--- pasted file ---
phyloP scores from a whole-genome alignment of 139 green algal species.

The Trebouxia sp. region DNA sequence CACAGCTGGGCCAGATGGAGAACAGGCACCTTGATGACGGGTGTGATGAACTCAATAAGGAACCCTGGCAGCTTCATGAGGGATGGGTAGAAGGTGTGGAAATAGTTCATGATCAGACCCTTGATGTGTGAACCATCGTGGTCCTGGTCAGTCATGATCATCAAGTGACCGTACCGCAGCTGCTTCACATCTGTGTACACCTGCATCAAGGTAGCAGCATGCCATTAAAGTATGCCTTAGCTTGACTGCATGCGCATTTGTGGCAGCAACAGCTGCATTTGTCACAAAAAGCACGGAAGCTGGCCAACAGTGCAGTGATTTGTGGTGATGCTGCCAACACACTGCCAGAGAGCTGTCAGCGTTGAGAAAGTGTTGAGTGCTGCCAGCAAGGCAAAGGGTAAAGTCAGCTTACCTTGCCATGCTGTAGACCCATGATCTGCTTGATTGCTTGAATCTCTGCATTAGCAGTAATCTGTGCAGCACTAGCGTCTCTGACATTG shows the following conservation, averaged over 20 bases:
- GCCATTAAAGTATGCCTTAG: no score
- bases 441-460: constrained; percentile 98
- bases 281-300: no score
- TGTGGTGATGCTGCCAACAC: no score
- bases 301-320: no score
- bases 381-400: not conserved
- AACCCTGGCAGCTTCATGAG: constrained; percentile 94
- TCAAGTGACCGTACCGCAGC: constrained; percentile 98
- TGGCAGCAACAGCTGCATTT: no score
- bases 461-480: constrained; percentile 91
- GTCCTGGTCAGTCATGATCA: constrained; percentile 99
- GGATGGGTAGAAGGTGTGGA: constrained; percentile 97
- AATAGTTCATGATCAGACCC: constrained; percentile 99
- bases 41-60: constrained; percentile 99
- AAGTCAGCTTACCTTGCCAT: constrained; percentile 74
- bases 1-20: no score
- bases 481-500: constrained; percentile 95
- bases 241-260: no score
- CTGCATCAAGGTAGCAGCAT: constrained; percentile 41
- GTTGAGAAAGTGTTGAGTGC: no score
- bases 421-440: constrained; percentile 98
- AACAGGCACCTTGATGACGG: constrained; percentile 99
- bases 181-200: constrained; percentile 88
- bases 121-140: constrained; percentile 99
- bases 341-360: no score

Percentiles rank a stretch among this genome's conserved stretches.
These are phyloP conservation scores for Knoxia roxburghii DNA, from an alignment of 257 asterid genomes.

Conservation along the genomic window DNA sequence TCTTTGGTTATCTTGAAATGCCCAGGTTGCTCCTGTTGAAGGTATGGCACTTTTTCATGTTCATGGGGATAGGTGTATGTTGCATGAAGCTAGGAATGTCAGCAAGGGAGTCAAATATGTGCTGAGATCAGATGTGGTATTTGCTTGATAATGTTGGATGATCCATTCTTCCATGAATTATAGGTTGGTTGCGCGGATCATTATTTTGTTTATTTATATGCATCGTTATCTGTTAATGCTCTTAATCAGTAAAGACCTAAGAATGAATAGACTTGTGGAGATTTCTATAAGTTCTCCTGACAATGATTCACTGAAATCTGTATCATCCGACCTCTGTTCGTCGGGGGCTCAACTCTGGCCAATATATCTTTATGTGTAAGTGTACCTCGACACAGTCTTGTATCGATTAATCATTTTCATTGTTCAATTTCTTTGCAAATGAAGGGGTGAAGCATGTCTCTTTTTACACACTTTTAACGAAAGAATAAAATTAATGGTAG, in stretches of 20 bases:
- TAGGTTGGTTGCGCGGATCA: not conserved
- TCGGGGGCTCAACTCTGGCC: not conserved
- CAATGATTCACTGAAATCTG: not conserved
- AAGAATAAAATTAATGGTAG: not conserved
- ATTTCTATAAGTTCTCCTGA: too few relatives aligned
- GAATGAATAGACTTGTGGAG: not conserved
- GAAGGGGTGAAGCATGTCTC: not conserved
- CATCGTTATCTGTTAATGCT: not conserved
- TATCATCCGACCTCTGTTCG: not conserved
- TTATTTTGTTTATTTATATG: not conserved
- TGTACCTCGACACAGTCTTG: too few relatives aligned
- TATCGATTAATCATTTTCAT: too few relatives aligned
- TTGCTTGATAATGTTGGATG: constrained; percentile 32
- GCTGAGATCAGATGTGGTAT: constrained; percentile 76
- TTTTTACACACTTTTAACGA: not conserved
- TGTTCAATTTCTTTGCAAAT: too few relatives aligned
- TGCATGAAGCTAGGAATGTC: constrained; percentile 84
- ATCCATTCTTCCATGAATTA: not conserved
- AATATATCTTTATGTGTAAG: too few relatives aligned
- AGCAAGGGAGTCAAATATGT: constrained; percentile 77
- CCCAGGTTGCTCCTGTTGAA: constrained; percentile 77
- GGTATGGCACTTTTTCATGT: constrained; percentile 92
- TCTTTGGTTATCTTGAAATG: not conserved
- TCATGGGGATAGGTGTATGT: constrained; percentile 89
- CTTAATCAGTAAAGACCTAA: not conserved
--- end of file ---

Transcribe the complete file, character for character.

phyloP scores from a whole-genome alignment of 139 green algal species.

The Trebouxia sp. region DNA sequence CACAGCTGGGCCAGATGGAGAACAGGCACCTTGATGACGGGTGTGATGAACTCAATAAGGAACCCTGGCAGCTTCATGAGGGATGGGTAGAAGGTGTGGAAATAGTTCATGATCAGACCCTTGATGTGTGAACCATCGTGGTCCTGGTCAGTCATGATCATCAAGTGACCGTACCGCAGCTGCTTCACATCTGTGTACACCTGCATCAAGGTAGCAGCATGCCATTAAAGTATGCCTTAGCTTGACTGCATGCGCATTTGTGGCAGCAACAGCTGCATTTGTCACAAAAAGCACGGAAGCTGGCCAACAGTGCAGTGATTTGTGGTGATGCTGCCAACACACTGCCAGAGAGCTGTCAGCGTTGAGAAAGTGTTGAGTGCTGCCAGCAAGGCAAAGGGTAAAGTCAGCTTACCTTGCCATGCTGTAGACCCATGATCTGCTTGATTGCTTGAATCTCTGCATTAGCAGTAATCTGTGCAGCACTAGCGTCTCTGACATTG shows the following conservation, averaged over 20 bases:
- GCCATTAAAGTATGCCTTAG: no score
- bases 441-460: constrained; percentile 98
- bases 281-300: no score
- TGTGGTGATGCTGCCAACAC: no score
- bases 301-320: no score
- bases 381-400: not conserved
- AACCCTGGCAGCTTCATGAG: constrained; percentile 94
- TCAAGTGACCGTACCGCAGC: constrained; percentile 98
- TGGCAGCAACAGCTGCATTT: no score
- bases 461-480: constrained; percentile 91
- GTCCTGGTCAGTCATGATCA: constrained; percentile 99
- GGATGGGTAGAAGGTGTGGA: constrained; percentile 97
- AATAGTTCATGATCAGACCC: constrained; percentile 99
- bases 41-60: constrained; percentile 99
- AAGTCAGCTTACCTTGCCAT: constrained; percentile 74
- bases 1-20: no score
- bases 481-500: constrained; percentile 95
- bases 241-260: no score
- CTGCATCAAGGTAGCAGCAT: constrained; percentile 41
- GTTGAGAAAGTGTTGAGTGC: no score
- bases 421-440: constrained; percentile 98
- AACAGGCACCTTGATGACGG: constrained; percentile 99
- bases 181-200: constrained; percentile 88
- bases 121-140: constrained; percentile 99
- bases 341-360: no score

Percentiles rank a stretch among this genome's conserved stretches.
These are phyloP conservation scores for Knoxia roxburghii DNA, from an alignment of 257 asterid genomes.

Conservation along the genomic window DNA sequence TCTTTGGTTATCTTGAAATGCCCAGGTTGCTCCTGTTGAAGGTATGGCACTTTTTCATGTTCATGGGGATAGGTGTATGTTGCATGAAGCTAGGAATGTCAGCAAGGGAGTCAAATATGTGCTGAGATCAGATGTGGTATTTGCTTGATAATGTTGGATGATCCATTCTTCCATGAATTATAGGTTGGTTGCGCGGATCATTATTTTGTTTATTTATATGCATCGTTATCTGTTAATGCTCTTAATCAGTAAAGACCTAAGAATGAATAGACTTGTGGAGATTTCTATAAGTTCTCCTGACAATGATTCACTGAAATCTGTATCATCCGACCTCTGTTCGTCGGGGGCTCAACTCTGGCCAATATATCTTTATGTGTAAGTGTACCTCGACACAGTCTTGTATCGATTAATCATTTTCATTGTTCAATTTCTTTGCAAATGAAGGGGTGAAGCATGTCTCTTTTTACACACTTTTAACGAAAGAATAAAATTAATGGTAG, in stretches of 20 bases:
- TAGGTTGGTTGCGCGGATCA: not conserved
- TCGGGGGCTCAACTCTGGCC: not conserved
- CAATGATTCACTGAAATCTG: not conserved
- AAGAATAAAATTAATGGTAG: not conserved
- ATTTCTATAAGTTCTCCTGA: too few relatives aligned
- GAATGAATAGACTTGTGGAG: not conserved
- GAAGGGGTGAAGCATGTCTC: not conserved
- CATCGTTATCTGTTAATGCT: not conserved
- TATCATCCGACCTCTGTTCG: not conserved
- TTATTTTGTTTATTTATATG: not conserved
- TGTACCTCGACACAGTCTTG: too few relatives aligned
- TATCGATTAATCATTTTCAT: too few relatives aligned
- TTGCTTGATAATGTTGGATG: constrained; percentile 32
- GCTGAGATCAGATGTGGTAT: constrained; percentile 76
- TTTTTACACACTTTTAACGA: not conserved
- TGTTCAATTTCTTTGCAAAT: too few relatives aligned
- TGCATGAAGCTAGGAATGTC: constrained; percentile 84
- ATCCATTCTTCCATGAATTA: not conserved
- AATATATCTTTATGTGTAAG: too few relatives aligned
- AGCAAGGGAGTCAAATATGT: constrained; percentile 77
- CCCAGGTTGCTCCTGTTGAA: constrained; percentile 77
- GGTATGGCACTTTTTCATGT: constrained; percentile 92
- TCTTTGGTTATCTTGAAATG: not conserved
- TCATGGGGATAGGTGTATGT: constrained; percentile 89
- CTTAATCAGTAAAGACCTAA: not conserved